More than 165,000 Sahrawis, who escaped Western Sahara due to the war against Morocco, live in refugee camps. They are regarded as protracted refugees, i.e. they “find themselves in a long-lasting and intractable state of limbo” (López Belloso/Mendia Azkue 2009: 162).
Women are responsible for the camps’ administration and functioning. They are involved in education and training, health, food distribution, justice and social issues. Hence, they promote human development strategies. “Sahrawi women have made to the development and enlargement of refugees’ capacities, parallel to their own process of individual and collective empowerment” (López Belloso/Mendia Azkue 2009: 160).
Sahrawi women are aware of the great humanitarian help provided in the camps, but they also acknowledge its possible decrease. Therefore, they steadily foster income-generating activities in the camps to create a sustainable economic system. Grant-based programs and micro-finance systems were created and are administrated by Sahrawi women such as the Women´s Cooperatives Program. The latter offers micro-credits for women to start a business, so as to empower women and, at the same time, to economically secure the life in the camps. They also greatly promote universal education by creating and managing a complete educational system from kindergarden to secondary schools. They signed agreements to allow Sahrawi students to study abroad. Furthermore, a camp was created to host schools and give female refugees access to education and trainings in nursing, sewing, computing and so forth. A health system was set up through the foundation of health infrastructures on municipal and provincial levels. Furthermore, committees of justice and social affairs have been launched to deliberate on issues such as divorces between refugees.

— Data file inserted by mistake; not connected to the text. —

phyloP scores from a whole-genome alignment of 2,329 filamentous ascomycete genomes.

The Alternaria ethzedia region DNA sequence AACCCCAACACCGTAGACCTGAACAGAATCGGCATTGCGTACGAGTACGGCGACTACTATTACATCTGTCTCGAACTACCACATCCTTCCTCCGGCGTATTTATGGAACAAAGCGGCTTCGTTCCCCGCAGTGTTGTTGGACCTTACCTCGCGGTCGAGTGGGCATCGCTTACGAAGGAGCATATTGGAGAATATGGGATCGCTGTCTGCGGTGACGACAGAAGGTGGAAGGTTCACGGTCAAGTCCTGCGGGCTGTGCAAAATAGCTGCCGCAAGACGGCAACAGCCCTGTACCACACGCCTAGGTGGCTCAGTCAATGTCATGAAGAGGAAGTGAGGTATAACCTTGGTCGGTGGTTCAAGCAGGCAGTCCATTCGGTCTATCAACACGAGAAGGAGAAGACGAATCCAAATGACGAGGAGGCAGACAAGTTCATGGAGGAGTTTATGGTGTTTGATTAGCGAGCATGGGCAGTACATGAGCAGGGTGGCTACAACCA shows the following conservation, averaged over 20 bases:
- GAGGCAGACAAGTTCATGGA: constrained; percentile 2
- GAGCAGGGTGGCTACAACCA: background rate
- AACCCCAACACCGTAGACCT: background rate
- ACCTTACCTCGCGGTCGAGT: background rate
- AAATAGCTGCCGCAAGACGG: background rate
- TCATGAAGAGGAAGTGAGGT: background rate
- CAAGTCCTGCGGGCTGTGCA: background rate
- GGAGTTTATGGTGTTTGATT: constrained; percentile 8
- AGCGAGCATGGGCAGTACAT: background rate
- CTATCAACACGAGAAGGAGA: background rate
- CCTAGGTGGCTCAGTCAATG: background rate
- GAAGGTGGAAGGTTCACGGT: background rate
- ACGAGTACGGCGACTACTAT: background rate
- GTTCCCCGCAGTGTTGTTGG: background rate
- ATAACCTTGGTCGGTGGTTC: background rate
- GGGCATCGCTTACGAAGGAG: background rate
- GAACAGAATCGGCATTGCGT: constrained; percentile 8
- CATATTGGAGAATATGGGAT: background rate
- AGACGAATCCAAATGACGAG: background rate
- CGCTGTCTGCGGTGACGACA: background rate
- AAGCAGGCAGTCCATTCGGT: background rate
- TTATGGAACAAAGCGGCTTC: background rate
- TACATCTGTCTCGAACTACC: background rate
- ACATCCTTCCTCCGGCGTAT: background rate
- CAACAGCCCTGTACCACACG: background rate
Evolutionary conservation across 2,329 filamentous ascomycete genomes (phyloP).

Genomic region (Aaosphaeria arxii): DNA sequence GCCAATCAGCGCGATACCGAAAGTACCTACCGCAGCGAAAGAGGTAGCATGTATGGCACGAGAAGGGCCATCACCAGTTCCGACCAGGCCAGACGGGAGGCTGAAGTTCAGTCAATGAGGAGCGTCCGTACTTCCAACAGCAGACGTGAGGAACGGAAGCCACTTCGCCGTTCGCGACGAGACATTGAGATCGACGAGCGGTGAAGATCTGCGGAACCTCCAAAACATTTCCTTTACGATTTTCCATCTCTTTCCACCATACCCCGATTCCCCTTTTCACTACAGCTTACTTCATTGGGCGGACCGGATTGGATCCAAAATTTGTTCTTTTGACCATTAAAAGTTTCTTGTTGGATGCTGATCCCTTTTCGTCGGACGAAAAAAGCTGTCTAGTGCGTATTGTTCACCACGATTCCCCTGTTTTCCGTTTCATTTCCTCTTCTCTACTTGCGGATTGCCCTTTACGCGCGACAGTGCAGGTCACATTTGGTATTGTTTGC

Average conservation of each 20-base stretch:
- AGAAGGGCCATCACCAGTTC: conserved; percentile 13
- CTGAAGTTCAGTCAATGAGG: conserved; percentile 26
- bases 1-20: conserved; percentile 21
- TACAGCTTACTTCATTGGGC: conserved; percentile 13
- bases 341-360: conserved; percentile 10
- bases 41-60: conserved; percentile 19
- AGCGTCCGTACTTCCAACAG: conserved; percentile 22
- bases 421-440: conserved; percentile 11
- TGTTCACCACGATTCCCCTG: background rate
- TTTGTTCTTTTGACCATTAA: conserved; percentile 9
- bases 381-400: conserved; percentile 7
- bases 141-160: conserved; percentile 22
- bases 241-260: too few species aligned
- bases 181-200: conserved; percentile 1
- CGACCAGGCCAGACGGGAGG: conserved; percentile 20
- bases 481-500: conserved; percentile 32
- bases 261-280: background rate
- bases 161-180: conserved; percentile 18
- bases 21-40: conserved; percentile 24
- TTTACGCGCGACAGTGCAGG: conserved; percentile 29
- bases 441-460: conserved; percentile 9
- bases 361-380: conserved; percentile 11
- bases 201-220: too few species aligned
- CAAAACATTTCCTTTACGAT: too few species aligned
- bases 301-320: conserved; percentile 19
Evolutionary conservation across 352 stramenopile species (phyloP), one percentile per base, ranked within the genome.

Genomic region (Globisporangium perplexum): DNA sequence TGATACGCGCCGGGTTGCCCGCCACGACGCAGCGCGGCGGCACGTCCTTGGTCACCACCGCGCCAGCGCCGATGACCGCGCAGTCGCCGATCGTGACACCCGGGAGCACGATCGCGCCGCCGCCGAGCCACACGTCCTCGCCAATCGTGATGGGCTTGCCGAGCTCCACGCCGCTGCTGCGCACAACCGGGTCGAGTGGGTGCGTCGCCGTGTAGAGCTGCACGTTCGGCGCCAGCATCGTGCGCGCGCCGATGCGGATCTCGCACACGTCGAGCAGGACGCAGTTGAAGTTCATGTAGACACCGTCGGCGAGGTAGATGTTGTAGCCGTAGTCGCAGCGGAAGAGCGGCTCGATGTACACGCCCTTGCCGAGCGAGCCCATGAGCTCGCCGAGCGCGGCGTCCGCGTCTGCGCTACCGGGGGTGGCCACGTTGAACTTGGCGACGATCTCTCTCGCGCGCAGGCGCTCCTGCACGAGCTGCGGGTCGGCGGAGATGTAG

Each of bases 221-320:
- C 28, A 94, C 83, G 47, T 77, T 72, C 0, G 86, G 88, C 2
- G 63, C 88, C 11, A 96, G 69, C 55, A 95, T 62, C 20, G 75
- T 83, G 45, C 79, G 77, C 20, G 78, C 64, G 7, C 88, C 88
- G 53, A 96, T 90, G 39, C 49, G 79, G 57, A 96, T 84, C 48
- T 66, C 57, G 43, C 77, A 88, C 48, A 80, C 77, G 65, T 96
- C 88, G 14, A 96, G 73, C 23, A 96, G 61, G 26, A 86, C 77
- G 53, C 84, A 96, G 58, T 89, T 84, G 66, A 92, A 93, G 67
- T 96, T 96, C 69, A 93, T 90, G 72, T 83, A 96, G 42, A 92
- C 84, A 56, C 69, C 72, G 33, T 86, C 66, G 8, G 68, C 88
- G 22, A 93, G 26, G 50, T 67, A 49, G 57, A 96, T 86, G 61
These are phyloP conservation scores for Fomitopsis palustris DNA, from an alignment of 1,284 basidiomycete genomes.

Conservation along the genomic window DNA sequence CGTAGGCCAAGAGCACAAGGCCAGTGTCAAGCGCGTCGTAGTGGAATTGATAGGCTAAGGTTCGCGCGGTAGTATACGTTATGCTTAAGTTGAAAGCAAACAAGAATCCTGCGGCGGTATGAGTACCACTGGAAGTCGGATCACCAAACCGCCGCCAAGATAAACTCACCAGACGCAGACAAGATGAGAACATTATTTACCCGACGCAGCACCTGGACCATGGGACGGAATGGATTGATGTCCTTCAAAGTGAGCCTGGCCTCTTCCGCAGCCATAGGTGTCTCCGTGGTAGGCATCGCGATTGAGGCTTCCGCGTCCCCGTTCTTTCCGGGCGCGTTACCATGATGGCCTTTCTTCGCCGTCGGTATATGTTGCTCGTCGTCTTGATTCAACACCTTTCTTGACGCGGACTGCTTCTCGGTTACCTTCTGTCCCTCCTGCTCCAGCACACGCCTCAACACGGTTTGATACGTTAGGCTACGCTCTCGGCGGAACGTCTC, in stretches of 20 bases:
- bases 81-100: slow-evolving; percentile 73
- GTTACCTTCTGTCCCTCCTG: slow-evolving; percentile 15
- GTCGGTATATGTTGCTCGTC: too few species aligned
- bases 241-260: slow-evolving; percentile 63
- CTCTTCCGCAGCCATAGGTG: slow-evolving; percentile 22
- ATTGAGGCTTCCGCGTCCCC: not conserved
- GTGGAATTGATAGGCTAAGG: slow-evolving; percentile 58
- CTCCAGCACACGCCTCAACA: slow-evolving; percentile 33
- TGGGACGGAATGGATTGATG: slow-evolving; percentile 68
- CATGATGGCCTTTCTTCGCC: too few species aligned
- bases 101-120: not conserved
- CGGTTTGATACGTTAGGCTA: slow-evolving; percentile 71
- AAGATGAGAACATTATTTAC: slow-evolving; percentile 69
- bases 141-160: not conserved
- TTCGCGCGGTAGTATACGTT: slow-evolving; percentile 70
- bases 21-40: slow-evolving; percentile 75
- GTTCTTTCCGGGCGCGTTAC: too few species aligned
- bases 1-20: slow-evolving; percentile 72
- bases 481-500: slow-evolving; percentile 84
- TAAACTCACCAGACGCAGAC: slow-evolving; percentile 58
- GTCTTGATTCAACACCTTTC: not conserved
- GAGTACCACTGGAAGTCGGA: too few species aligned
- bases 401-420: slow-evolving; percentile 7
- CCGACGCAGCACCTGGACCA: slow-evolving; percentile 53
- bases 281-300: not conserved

Through their building efforts and leadership, Sahrawi women broaden the refugees’ capacities. They manage a nation-building in exile and the survival of the Sahrawis.
Aminatou Haidar, a representative of the women’s role in the struggle for independence
Aminatou Haidar is a famous Sahrawi human rights activist. She fights for independence of Western Sahara by means of nonviolent protests, hence her nickname „Sahrawi Gandhi“.
After demonstrating peacefully for independence in 1987, she was imprisoned by Moroccan forces. Overall, she stayed in prison for five years, at the end of the 1980s and during the 2000s. At the end of the year 2009, she went to Spanish Canary Islands to receive a price. As she wanted to come back to Western Sahara and refused to accept the Moroccan nationality, she was denied the entrance in Western Sahara by Moroccan forces and forced to take a flight back to the Spanish Islands. After that, she started a hunger strike, which caught international attention. During her strike, Haidar received support from several Nobel Peace Prizes such as Adolfo Pérez Esquivel, and from NGOs, namely, Human Rights Watch and Amnesty International. An open letter was also signed among others by film director Pedro Almodóvar and actor Penélope Cruz and was sent to Juan Carlos I of Spain. Finally, after more than one month of fasting, she was allowed to come back to Western Sahara thanks to international pressure.
Since 2010, Haidar has continued to condemn human rights’ violations in Western Sahara and Morocco. She regularly organizes and participates in nonviolent protests to defend self-determination of the Sahrawi people. She is the president of the Collective of Sahrawi Human Rights Defenders (CODESA). In 2012, she was nominated for the Nobel Peace Prize. Nevertheless, Haidar is not alone in her fight for independence since many Sahrawi women also participate in it.
Eventually, through their resilience towards the Moroccan claim for sovereignty in Western Sahara, Sahrawi women empower and organize themselves. They enable the struggle for the independence of Western Sahara to continue.
Nevertheless, women are still underrepresented in the Sahrawi Arab Democratic Republic polity. Their challenge is to keep their positions and strengthen them.